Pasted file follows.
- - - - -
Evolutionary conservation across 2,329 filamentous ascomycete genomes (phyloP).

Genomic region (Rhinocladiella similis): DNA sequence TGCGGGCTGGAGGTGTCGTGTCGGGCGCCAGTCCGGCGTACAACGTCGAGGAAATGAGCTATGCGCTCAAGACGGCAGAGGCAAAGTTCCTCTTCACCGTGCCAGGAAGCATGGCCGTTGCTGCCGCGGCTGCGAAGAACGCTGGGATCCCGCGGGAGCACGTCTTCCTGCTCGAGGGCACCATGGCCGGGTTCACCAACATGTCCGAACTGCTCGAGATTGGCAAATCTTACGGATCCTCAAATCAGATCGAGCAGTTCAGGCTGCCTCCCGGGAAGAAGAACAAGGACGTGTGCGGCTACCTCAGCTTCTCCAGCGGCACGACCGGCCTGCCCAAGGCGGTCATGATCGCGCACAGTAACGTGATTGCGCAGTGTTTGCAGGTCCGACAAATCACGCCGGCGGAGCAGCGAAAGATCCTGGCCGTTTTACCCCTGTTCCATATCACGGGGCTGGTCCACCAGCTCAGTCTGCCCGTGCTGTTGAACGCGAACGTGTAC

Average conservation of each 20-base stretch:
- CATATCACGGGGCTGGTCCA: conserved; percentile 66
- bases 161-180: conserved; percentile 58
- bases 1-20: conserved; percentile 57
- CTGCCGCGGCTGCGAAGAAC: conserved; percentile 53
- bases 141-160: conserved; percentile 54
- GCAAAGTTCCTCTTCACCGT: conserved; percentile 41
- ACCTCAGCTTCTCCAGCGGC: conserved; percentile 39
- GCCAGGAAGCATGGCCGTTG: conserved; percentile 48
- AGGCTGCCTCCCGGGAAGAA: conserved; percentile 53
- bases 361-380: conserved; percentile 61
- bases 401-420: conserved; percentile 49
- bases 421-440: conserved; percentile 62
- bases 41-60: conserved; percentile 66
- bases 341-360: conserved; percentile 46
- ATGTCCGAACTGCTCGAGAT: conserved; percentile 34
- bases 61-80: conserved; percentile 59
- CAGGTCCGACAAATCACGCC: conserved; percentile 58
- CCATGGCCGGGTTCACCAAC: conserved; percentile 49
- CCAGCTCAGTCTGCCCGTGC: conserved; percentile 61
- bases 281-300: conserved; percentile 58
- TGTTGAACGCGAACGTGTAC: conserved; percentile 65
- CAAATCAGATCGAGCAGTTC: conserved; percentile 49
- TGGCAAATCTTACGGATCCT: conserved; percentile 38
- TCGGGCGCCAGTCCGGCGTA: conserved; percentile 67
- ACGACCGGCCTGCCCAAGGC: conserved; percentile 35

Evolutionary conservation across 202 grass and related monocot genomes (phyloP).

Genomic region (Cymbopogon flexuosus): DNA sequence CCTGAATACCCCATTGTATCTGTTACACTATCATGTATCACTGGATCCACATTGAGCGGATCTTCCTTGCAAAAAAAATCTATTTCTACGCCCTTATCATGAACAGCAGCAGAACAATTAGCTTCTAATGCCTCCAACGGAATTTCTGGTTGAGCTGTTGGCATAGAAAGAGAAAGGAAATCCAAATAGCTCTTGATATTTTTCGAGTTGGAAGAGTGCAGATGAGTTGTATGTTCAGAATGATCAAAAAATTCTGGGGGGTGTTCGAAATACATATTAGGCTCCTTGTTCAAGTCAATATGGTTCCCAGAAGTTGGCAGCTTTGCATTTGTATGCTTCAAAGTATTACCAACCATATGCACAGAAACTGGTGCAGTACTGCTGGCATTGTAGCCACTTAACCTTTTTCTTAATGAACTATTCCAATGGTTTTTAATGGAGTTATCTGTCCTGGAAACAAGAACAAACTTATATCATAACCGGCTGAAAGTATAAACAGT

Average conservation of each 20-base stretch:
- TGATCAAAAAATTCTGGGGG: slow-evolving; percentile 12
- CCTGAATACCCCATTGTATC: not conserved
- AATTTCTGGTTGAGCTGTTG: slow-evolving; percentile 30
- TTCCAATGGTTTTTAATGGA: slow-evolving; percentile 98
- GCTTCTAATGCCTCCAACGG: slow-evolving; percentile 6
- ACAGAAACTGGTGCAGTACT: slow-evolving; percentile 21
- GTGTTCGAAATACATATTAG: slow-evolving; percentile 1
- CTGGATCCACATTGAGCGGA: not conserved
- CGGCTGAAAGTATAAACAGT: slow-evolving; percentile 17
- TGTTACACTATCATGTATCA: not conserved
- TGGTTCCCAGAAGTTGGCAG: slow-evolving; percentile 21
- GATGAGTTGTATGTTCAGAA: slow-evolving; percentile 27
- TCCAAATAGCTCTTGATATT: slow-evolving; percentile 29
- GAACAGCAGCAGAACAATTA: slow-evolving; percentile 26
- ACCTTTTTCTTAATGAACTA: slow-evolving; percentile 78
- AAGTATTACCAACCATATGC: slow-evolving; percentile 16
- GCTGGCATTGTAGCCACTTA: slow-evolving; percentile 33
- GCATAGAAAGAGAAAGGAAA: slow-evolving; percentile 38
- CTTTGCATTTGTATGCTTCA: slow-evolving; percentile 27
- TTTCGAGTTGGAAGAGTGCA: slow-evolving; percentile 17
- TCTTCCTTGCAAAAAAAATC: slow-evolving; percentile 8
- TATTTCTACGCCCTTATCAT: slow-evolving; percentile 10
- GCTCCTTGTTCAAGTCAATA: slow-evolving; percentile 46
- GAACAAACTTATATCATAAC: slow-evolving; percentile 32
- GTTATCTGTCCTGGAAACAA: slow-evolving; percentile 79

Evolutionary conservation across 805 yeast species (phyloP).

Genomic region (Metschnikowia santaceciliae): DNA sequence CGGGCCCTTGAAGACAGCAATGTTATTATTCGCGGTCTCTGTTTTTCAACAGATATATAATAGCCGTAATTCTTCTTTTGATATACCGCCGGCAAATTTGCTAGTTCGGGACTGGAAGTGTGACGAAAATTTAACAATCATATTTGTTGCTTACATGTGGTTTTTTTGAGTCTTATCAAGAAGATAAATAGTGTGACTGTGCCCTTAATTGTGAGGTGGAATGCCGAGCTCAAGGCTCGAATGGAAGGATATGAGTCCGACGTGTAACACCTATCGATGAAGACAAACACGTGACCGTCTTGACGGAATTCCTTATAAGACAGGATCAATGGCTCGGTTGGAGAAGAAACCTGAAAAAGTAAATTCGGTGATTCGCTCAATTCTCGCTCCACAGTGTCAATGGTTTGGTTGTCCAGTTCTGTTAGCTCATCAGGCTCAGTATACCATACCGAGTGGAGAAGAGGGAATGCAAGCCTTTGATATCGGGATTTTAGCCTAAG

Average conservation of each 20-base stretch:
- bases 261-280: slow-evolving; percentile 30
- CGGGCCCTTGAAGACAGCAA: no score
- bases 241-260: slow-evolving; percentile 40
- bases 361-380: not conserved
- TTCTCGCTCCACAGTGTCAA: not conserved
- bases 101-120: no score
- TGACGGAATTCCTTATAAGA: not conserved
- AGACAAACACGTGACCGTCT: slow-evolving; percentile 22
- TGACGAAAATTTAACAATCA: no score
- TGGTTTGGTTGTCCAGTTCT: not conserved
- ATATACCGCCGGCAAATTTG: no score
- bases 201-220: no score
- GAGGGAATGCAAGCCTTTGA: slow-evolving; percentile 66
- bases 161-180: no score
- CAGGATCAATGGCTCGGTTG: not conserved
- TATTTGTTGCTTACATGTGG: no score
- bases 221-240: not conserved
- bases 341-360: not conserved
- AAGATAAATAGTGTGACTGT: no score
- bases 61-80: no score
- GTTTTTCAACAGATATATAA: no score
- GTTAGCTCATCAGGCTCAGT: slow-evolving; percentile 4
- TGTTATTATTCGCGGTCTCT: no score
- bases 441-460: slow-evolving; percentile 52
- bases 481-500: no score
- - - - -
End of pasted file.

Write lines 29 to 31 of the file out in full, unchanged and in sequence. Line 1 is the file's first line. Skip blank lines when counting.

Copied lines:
Evolutionary conservation across 202 grass and related monocot genomes (phyloP).

Genomic region (Cymbopogon flexuosus): DNA sequence CCTGAATACCCCATTGTATCTGTTACACTATCATGTATCACTGGATCCACATTGAGCGGATCTTCCTTGCAAAAAAAATCTATTTCTACGCCCTTATCATGAACAGCAGCAGAACAATTAGCTTCTAATGCCTCCAACGGAATTTCTGGTTGAGCTGTTGGCATAGAAAGAGAAAGGAAATCCAAATAGCTCTTGATATTTTTCGAGTTGGAAGAGTGCAGATGAGTTGTATGTTCAGAATGATCAAAAAATTCTGGGGGGTGTTCGAAATACATATTAGGCTCCTTGTTCAAGTCAATATGGTTCCCAGAAGTTGGCAGCTTTGCATTTGTATGCTTCAAAGTATTACCAACCATATGCACAGAAACTGGTGCAGTACTGCTGGCATTGTAGCCACTTAACCTTTTTCTTAATGAACTATTCCAATGGTTTTTAATGGAGTTATCTGTCCTGGAAACAAGAACAAACTTATATCATAACCGGCTGAAAGTATAAACAGT

Average conservation of each 20-base stretch: